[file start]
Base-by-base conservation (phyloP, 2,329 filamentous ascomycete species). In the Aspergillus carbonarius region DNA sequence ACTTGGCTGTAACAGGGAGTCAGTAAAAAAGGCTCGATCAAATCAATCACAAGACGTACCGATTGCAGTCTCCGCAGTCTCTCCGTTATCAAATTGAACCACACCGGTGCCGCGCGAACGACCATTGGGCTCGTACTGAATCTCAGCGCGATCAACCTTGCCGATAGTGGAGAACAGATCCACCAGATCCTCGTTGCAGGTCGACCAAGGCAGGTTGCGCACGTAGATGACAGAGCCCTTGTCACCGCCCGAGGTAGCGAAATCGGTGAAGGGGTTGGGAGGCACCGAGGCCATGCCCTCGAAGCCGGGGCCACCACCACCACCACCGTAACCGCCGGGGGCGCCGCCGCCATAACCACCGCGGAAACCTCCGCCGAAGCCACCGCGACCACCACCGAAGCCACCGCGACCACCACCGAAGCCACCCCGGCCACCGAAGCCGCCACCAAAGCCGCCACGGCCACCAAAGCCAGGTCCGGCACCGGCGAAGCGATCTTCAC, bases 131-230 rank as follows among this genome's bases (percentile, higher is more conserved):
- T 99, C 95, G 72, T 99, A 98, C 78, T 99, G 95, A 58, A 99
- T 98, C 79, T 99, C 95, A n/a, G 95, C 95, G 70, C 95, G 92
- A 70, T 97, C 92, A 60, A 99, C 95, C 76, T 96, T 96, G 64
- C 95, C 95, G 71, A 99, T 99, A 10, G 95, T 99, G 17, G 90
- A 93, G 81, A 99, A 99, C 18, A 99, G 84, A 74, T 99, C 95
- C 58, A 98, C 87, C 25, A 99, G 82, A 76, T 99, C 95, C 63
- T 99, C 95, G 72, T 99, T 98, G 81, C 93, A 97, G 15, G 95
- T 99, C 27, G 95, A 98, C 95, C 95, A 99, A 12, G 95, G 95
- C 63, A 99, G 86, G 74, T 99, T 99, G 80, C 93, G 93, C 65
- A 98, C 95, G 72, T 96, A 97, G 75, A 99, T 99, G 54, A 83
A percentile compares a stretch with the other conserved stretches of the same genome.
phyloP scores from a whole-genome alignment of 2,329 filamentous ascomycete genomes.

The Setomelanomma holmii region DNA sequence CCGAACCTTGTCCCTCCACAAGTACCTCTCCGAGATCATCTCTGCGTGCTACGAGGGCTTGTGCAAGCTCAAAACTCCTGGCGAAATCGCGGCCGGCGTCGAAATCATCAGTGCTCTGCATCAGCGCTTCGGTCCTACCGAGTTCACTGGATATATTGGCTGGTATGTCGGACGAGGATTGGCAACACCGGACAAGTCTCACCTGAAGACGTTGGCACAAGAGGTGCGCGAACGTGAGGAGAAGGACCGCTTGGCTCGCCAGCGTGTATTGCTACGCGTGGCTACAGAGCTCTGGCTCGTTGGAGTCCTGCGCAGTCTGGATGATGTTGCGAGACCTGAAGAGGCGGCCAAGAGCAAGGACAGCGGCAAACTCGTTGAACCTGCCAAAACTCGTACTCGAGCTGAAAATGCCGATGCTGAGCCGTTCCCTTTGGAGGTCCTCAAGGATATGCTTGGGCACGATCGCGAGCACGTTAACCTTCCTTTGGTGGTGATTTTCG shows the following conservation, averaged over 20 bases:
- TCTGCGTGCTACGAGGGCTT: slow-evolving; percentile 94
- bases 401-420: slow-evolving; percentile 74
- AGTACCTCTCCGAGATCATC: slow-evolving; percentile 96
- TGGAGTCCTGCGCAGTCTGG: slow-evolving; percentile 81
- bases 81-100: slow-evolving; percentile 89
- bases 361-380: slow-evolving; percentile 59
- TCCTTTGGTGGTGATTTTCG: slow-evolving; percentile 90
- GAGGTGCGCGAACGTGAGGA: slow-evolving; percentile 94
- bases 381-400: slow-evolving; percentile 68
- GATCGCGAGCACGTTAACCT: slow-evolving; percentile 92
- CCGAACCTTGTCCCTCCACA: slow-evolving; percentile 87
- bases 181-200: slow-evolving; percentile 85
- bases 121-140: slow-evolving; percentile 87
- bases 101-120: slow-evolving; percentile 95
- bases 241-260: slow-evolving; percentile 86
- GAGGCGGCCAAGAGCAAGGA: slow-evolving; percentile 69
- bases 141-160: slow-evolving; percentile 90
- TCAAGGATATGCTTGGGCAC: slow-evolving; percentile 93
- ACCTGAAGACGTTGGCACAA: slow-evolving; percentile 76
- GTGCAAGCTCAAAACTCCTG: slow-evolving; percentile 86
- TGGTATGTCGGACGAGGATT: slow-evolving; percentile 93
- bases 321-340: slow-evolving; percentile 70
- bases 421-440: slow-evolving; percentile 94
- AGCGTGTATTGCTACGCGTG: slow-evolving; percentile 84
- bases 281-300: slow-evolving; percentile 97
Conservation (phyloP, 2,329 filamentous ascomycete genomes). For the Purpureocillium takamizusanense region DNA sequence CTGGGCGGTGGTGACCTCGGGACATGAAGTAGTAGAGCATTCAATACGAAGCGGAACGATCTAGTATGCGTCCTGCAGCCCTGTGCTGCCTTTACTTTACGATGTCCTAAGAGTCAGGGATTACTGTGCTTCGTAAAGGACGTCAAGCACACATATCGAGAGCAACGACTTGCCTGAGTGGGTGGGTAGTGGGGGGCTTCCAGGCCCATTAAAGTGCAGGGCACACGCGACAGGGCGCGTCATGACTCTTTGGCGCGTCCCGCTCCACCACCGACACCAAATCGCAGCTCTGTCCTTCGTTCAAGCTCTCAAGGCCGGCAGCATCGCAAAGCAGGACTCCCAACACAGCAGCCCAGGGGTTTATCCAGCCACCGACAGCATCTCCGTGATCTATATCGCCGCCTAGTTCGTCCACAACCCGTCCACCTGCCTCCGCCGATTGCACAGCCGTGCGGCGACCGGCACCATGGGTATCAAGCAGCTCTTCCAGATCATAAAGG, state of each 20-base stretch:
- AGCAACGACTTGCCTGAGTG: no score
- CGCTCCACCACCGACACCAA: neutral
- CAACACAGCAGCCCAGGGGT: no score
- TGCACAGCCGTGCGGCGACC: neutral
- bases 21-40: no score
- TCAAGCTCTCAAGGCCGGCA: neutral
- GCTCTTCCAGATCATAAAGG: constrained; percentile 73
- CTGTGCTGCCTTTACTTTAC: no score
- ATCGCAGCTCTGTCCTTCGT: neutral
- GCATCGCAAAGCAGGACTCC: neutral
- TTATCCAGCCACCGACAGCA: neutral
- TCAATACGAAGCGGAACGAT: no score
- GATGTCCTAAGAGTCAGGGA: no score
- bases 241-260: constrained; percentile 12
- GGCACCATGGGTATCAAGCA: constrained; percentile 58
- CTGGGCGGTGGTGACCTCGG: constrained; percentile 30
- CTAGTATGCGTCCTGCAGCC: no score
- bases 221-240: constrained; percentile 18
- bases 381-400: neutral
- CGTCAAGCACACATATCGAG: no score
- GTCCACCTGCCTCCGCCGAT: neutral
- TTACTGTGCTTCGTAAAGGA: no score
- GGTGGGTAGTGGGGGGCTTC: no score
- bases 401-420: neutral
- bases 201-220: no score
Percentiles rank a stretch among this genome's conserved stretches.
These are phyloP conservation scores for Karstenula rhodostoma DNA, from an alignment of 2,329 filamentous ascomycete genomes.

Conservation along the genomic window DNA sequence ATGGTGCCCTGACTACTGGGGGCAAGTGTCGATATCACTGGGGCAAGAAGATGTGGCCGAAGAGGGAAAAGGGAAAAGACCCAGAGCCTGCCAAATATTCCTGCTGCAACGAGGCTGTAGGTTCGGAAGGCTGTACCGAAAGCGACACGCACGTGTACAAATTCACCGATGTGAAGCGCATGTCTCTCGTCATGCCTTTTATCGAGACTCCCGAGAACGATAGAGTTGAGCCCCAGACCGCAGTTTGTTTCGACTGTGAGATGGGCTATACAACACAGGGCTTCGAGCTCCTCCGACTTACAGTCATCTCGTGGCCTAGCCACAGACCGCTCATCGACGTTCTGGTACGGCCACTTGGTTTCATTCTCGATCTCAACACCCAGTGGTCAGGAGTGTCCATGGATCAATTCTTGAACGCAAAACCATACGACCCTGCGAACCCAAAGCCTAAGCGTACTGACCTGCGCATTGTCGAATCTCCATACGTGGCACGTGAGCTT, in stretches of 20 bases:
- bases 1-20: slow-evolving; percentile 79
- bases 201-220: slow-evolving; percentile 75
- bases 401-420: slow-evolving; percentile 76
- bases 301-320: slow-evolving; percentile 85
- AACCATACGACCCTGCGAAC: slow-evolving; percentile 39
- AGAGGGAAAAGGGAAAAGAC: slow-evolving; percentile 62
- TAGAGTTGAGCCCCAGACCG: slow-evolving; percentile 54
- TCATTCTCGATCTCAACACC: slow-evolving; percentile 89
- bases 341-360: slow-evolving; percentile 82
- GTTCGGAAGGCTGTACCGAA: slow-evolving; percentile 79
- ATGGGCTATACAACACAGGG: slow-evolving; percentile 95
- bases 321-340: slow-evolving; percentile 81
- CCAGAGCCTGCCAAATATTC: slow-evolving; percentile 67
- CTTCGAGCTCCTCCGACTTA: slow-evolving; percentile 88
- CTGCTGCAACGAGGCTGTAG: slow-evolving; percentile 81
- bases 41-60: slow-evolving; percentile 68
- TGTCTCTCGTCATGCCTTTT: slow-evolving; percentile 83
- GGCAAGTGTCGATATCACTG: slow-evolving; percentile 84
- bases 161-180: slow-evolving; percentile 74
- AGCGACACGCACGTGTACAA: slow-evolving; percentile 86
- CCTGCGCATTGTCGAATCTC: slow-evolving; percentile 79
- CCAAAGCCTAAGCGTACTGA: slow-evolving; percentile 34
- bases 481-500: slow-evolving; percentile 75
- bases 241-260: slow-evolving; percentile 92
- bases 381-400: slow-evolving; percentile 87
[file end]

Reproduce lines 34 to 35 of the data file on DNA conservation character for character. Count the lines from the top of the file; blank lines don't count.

- GTGCAAGCTCAAAACTCCTG: slow-evolving; percentile 86
- TGGTATGTCGGACGAGGATT: slow-evolving; percentile 93